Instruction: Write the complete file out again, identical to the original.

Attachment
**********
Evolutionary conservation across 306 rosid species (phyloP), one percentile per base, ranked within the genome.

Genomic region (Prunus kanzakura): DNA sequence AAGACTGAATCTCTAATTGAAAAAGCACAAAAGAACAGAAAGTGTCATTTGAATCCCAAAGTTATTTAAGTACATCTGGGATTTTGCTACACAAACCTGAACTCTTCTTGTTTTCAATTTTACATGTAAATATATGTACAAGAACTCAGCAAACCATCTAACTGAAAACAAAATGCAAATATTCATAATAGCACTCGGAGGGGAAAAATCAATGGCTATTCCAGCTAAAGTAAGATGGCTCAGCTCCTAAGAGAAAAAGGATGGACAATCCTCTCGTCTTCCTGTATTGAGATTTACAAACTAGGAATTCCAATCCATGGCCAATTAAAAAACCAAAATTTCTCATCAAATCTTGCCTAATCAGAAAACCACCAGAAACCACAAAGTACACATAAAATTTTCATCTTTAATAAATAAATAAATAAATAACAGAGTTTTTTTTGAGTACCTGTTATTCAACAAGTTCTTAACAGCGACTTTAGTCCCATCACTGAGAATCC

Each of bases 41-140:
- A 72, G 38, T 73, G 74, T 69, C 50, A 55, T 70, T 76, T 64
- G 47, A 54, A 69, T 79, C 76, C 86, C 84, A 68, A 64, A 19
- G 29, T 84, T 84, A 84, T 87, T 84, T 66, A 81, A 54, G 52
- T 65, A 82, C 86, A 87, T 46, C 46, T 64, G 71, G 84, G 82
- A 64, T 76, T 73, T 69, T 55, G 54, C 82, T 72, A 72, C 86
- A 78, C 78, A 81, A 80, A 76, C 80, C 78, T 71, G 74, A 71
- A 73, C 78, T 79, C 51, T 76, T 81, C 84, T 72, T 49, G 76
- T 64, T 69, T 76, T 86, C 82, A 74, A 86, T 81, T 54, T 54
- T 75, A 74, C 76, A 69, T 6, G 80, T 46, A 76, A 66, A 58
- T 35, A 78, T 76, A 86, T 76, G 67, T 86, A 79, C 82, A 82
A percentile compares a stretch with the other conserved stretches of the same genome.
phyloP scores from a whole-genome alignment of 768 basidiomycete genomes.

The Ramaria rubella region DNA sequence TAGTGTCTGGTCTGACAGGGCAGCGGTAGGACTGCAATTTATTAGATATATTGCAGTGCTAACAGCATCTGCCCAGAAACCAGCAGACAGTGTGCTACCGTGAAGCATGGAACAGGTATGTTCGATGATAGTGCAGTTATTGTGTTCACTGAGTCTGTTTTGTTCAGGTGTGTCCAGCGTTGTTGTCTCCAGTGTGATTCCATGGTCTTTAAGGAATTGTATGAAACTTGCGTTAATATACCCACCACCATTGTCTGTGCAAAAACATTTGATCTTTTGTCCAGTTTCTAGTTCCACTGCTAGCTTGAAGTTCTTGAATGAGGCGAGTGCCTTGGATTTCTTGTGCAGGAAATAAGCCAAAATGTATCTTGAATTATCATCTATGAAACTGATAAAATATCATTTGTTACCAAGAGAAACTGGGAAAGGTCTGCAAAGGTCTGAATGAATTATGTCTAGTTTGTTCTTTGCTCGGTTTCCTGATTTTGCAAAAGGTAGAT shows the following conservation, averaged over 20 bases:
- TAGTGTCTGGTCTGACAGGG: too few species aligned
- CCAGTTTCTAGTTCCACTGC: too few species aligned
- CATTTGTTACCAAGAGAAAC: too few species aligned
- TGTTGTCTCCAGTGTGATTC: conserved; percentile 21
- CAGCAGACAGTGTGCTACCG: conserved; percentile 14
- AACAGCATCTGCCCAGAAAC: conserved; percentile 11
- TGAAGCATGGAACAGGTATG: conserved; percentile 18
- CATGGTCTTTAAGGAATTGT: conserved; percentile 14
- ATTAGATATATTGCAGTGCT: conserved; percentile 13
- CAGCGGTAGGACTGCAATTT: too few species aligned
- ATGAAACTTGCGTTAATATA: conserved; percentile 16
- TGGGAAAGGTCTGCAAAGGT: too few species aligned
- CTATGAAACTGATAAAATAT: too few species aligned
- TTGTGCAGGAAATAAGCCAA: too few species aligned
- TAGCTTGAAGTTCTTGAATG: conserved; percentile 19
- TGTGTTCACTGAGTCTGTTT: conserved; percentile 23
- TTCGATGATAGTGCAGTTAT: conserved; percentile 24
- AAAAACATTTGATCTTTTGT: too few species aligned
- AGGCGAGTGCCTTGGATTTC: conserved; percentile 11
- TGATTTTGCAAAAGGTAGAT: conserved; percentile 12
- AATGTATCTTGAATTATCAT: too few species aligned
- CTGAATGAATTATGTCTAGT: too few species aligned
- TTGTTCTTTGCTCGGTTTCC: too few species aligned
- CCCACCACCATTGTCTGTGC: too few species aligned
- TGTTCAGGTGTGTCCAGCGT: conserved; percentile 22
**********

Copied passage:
Evolutionary conservation across 306 rosid species (phyloP), one percentile per base, ranked within the genome.

Genomic region (Prunus kanzakura): DNA sequence AAGACTGAATCTCTAATTGAAAAAGCACAAAAGAACAGAAAGTGTCATTTGAATCCCAAAGTTATTTAAGTACATCTGGGATTTTGCTACACAAACCTGAACTCTTCTTGTTTTCAATTTTACATGTAAATATATGTACAAGAACTCAGCAAACCATCTAACTGAAAACAAAATGCAAATATTCATAATAGCACTCGGAGGGGAAAAATCAATGGCTATTCCAGCTAAAGTAAGATGGCTCAGCTCCTAAGAGAAAAAGGATGGACAATCCTCTCGTCTTCCTGTATTGAGATTTACAAACTAGGAATTCCAATCCATGGCCAATTAAAAAACCAAAATTTCTCATCAAATCTTGCCTAATCAGAAAACCACCAGAAACCACAAAGTACACATAAAATTTTCATCTTTAATAAATAAATAAATAAATAACAGAGTTTTTTTTGAGTACCTGTTATTCAACAAGTTCTTAACAGCGACTTTAGTCCCATCACTGAGAATCC

Each of bases 41-140:
- A 72, G 38, T 73, G 74, T 69, C 50, A 55, T 70, T 76, T 64
- G 47, A 54, A 69, T 79, C 76, C 86, C 84, A 68, A 64, A 19
- G 29, T 84, T 84, A 84, T 87, T 84, T 66, A 81, A 54, G 52
- T 65, A 82, C 86, A 87, T 46, C 46, T 64, G 71, G 84, G 82
- A 64, T 76, T 73, T 69, T 55, G 54, C 82, T 72, A 72, C 86
- A 78, C 78, A 81, A 80, A 76, C 80, C 78, T 71, G 74, A 71
- A 73, C 78, T 79, C 51, T 76, T 81, C 84, T 72, T 49, G 76
- T 64, T 69, T 76, T 86, C 82, A 74, A 86, T 81, T 54, T 54
- T 75, A 74, C 76, A 69, T 6, G 80, T 46, A 76, A 66, A 58
- T 35, A 78, T 76, A 86, T 76, G 67, T 86, A 79, C 82, A 82
A percentile compares a stretch with the other conserved stretches of the same genome.
phyloP scores from a whole-genome alignment of 768 basidiomycete genomes.

The Ramaria rubella region DNA sequence TAGTGTCTGGTCTGACAGGGCAGCGGTAGGACTGCAATTTATTAGATATATTGCAGTGCTAACAGCATCTGCCCAGAAACCAGCAGACAGTGTGCTACCGTGAAGCATGGAACAGGTATGTTCGATGATAGTGCAGTTATTGTGTTCACTGAGTCTGTTTTGTTCAGGTGTGTCCAGCGTTGTTGTCTCCAGTGTGATTCCATGGTCTTTAAGGAATTGTATGAAACTTGCGTTAATATACCCACCACCATTGTCTGTGCAAAAACATTTGATCTTTTGTCCAGTTTCTAGTTCCACTGCTAGCTTGAAGTTCTTGAATGAGGCGAGTGCCTTGGATTTCTTGTGCAGGAAATAAGCCAAAATGTATCTTGAATTATCATCTATGAAACTGATAAAATATCATTTGTTACCAAGAGAAACTGGGAAAGGTCTGCAAAGGTCTGAATGAATTATGTCTAGTTTGTTCTTTGCTCGGTTTCCTGATTTTGCAAAAGGTAGAT shows the following conservation, averaged over 20 bases:
- TAGTGTCTGGTCTGACAGGG: too few species aligned
- CCAGTTTCTAGTTCCACTGC: too few species aligned
- CATTTGTTACCAAGAGAAAC: too few species aligned
- TGTTGTCTCCAGTGTGATTC: conserved; percentile 21
- CAGCAGACAGTGTGCTACCG: conserved; percentile 14
- AACAGCATCTGCCCAGAAAC: conserved; percentile 11
- TGAAGCATGGAACAGGTATG: conserved; percentile 18
- CATGGTCTTTAAGGAATTGT: conserved; percentile 14
- ATTAGATATATTGCAGTGCT: conserved; percentile 13
- CAGCGGTAGGACTGCAATTT: too few species aligned
- ATGAAACTTGCGTTAATATA: conserved; percentile 16
- TGGGAAAGGTCTGCAAAGGT: too few species aligned
- CTATGAAACTGATAAAATAT: too few species aligned
- TTGTGCAGGAAATAAGCCAA: too few species aligned
- TAGCTTGAAGTTCTTGAATG: conserved; percentile 19
- TGTGTTCACTGAGTCTGTTT: conserved; percentile 23
- TTCGATGATAGTGCAGTTAT: conserved; percentile 24
- AAAAACATTTGATCTTTTGT: too few species aligned
- AGGCGAGTGCCTTGGATTTC: conserved; percentile 11
- TGATTTTGCAAAAGGTAGAT: conserved; percentile 12
- AATGTATCTTGAATTATCAT: too few species aligned
- CTGAATGAATTATGTCTAGT: too few species aligned
- TTGTTCTTTGCTCGGTTTCC: too few species aligned
- CCCACCACCATTGTCTGTGC: too few species aligned
- TGTTCAGGTGTGTCCAGCGT: conserved; percentile 22